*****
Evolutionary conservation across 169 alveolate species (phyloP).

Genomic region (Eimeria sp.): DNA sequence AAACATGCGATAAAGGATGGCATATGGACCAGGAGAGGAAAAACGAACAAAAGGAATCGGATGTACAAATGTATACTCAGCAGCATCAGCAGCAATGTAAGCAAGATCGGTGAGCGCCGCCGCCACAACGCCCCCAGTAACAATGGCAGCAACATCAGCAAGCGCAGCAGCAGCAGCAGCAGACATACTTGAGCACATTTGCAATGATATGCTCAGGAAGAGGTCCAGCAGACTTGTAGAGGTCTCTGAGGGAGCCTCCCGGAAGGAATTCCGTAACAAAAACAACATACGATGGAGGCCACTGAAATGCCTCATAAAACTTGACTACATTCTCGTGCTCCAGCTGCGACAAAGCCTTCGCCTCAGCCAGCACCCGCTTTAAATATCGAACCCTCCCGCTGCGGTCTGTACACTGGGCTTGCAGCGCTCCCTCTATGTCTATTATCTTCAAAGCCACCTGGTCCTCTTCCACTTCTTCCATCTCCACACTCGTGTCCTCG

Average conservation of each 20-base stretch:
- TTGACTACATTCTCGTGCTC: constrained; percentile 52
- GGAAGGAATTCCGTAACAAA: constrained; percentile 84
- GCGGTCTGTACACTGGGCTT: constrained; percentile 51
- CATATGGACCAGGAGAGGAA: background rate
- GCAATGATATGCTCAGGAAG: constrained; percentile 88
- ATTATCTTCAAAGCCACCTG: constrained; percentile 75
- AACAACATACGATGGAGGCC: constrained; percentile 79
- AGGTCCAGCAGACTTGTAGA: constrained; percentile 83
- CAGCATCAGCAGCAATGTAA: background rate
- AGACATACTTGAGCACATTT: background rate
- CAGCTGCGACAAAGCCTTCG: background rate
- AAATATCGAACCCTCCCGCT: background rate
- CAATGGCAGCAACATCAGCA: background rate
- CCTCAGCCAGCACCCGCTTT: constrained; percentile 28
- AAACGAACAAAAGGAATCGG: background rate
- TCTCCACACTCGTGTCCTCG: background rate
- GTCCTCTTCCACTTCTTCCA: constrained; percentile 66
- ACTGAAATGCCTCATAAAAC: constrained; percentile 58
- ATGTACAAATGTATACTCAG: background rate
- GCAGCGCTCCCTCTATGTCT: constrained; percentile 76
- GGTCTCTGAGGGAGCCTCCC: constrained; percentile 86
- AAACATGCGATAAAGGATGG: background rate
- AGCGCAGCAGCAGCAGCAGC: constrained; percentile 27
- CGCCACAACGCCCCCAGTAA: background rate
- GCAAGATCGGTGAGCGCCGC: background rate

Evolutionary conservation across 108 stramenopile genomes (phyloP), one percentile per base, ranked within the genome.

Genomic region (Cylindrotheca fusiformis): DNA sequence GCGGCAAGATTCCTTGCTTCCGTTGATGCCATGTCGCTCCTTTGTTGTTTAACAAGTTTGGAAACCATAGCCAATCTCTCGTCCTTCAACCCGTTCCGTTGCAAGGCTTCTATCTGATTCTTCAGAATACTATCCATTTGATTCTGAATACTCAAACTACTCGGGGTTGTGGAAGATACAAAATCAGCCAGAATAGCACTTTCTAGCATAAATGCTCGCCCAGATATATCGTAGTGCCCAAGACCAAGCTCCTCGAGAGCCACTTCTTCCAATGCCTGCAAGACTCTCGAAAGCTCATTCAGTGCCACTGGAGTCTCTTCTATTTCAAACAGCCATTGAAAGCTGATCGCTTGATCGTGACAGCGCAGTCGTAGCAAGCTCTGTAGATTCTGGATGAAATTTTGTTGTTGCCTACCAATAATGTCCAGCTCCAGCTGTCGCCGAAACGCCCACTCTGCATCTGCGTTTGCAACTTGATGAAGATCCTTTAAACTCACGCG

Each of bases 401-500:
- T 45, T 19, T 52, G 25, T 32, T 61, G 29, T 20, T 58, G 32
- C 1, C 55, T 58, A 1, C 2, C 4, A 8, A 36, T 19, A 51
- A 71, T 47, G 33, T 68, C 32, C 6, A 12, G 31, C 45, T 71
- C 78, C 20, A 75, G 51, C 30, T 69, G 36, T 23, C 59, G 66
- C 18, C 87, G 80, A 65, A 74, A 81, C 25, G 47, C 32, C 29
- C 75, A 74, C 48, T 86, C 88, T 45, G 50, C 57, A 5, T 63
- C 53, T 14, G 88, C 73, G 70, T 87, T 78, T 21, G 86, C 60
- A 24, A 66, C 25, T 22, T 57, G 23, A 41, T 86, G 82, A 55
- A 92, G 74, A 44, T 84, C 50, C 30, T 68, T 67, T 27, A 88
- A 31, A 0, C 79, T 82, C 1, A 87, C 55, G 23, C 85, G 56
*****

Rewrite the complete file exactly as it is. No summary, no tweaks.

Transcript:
Evolutionary conservation across 169 alveolate species (phyloP).

Genomic region (Eimeria sp.): DNA sequence AAACATGCGATAAAGGATGGCATATGGACCAGGAGAGGAAAAACGAACAAAAGGAATCGGATGTACAAATGTATACTCAGCAGCATCAGCAGCAATGTAAGCAAGATCGGTGAGCGCCGCCGCCACAACGCCCCCAGTAACAATGGCAGCAACATCAGCAAGCGCAGCAGCAGCAGCAGCAGACATACTTGAGCACATTTGCAATGATATGCTCAGGAAGAGGTCCAGCAGACTTGTAGAGGTCTCTGAGGGAGCCTCCCGGAAGGAATTCCGTAACAAAAACAACATACGATGGAGGCCACTGAAATGCCTCATAAAACTTGACTACATTCTCGTGCTCCAGCTGCGACAAAGCCTTCGCCTCAGCCAGCACCCGCTTTAAATATCGAACCCTCCCGCTGCGGTCTGTACACTGGGCTTGCAGCGCTCCCTCTATGTCTATTATCTTCAAAGCCACCTGGTCCTCTTCCACTTCTTCCATCTCCACACTCGTGTCCTCG

Average conservation of each 20-base stretch:
- TTGACTACATTCTCGTGCTC: constrained; percentile 52
- GGAAGGAATTCCGTAACAAA: constrained; percentile 84
- GCGGTCTGTACACTGGGCTT: constrained; percentile 51
- CATATGGACCAGGAGAGGAA: background rate
- GCAATGATATGCTCAGGAAG: constrained; percentile 88
- ATTATCTTCAAAGCCACCTG: constrained; percentile 75
- AACAACATACGATGGAGGCC: constrained; percentile 79
- AGGTCCAGCAGACTTGTAGA: constrained; percentile 83
- CAGCATCAGCAGCAATGTAA: background rate
- AGACATACTTGAGCACATTT: background rate
- CAGCTGCGACAAAGCCTTCG: background rate
- AAATATCGAACCCTCCCGCT: background rate
- CAATGGCAGCAACATCAGCA: background rate
- CCTCAGCCAGCACCCGCTTT: constrained; percentile 28
- AAACGAACAAAAGGAATCGG: background rate
- TCTCCACACTCGTGTCCTCG: background rate
- GTCCTCTTCCACTTCTTCCA: constrained; percentile 66
- ACTGAAATGCCTCATAAAAC: constrained; percentile 58
- ATGTACAAATGTATACTCAG: background rate
- GCAGCGCTCCCTCTATGTCT: constrained; percentile 76
- GGTCTCTGAGGGAGCCTCCC: constrained; percentile 86
- AAACATGCGATAAAGGATGG: background rate
- AGCGCAGCAGCAGCAGCAGC: constrained; percentile 27
- CGCCACAACGCCCCCAGTAA: background rate
- GCAAGATCGGTGAGCGCCGC: background rate

Evolutionary conservation across 108 stramenopile genomes (phyloP), one percentile per base, ranked within the genome.

Genomic region (Cylindrotheca fusiformis): DNA sequence GCGGCAAGATTCCTTGCTTCCGTTGATGCCATGTCGCTCCTTTGTTGTTTAACAAGTTTGGAAACCATAGCCAATCTCTCGTCCTTCAACCCGTTCCGTTGCAAGGCTTCTATCTGATTCTTCAGAATACTATCCATTTGATTCTGAATACTCAAACTACTCGGGGTTGTGGAAGATACAAAATCAGCCAGAATAGCACTTTCTAGCATAAATGCTCGCCCAGATATATCGTAGTGCCCAAGACCAAGCTCCTCGAGAGCCACTTCTTCCAATGCCTGCAAGACTCTCGAAAGCTCATTCAGTGCCACTGGAGTCTCTTCTATTTCAAACAGCCATTGAAAGCTGATCGCTTGATCGTGACAGCGCAGTCGTAGCAAGCTCTGTAGATTCTGGATGAAATTTTGTTGTTGCCTACCAATAATGTCCAGCTCCAGCTGTCGCCGAAACGCCCACTCTGCATCTGCGTTTGCAACTTGATGAAGATCCTTTAAACTCACGCG

Each of bases 401-500:
- T 45, T 19, T 52, G 25, T 32, T 61, G 29, T 20, T 58, G 32
- C 1, C 55, T 58, A 1, C 2, C 4, A 8, A 36, T 19, A 51
- A 71, T 47, G 33, T 68, C 32, C 6, A 12, G 31, C 45, T 71
- C 78, C 20, A 75, G 51, C 30, T 69, G 36, T 23, C 59, G 66
- C 18, C 87, G 80, A 65, A 74, A 81, C 25, G 47, C 32, C 29
- C 75, A 74, C 48, T 86, C 88, T 45, G 50, C 57, A 5, T 63
- C 53, T 14, G 88, C 73, G 70, T 87, T 78, T 21, G 86, C 60
- A 24, A 66, C 25, T 22, T 57, G 23, A 41, T 86, G 82, A 55
- A 92, G 74, A 44, T 84, C 50, C 30, T 68, T 67, T 27, A 88
- A 31, A 0, C 79, T 82, C 1, A 87, C 55, G 23, C 85, G 56